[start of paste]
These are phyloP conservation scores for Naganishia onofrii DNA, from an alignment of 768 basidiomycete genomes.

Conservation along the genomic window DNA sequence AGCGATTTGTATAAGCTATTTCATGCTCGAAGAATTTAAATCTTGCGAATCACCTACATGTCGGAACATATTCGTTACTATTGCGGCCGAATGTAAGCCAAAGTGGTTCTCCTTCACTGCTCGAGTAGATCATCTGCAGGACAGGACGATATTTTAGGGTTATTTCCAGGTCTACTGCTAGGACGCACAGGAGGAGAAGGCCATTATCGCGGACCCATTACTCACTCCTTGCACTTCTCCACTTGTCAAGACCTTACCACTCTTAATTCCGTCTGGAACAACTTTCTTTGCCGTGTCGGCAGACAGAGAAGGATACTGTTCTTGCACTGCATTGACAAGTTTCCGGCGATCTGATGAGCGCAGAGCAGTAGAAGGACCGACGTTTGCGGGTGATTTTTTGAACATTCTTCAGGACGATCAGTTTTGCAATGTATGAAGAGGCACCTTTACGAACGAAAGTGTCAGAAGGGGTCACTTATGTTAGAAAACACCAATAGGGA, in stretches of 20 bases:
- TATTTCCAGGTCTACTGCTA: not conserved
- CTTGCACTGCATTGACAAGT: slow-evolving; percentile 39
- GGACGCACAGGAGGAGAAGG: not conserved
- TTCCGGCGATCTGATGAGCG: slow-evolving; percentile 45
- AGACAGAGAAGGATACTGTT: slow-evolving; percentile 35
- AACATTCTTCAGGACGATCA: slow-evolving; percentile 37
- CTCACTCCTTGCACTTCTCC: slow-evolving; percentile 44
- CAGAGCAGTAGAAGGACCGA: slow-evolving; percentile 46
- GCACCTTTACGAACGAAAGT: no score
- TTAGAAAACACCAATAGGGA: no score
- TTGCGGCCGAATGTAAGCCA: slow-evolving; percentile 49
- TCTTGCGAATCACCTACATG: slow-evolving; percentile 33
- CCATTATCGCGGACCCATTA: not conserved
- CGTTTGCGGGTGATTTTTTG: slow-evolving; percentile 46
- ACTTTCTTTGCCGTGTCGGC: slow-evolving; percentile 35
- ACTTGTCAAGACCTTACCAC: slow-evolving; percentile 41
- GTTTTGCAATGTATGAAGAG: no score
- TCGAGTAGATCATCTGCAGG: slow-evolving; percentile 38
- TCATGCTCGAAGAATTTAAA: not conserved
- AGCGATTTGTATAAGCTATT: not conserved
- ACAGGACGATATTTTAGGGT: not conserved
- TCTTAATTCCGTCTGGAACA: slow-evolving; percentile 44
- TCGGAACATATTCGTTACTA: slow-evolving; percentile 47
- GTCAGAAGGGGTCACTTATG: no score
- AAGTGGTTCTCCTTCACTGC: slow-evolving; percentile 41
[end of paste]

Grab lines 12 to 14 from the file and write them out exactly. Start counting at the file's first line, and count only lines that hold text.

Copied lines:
- TTAGAAAACACCAATAGGGA: no score
- TTGCGGCCGAATGTAAGCCA: slow-evolving; percentile 49
- TCTTGCGAATCACCTACATG: slow-evolving; percentile 33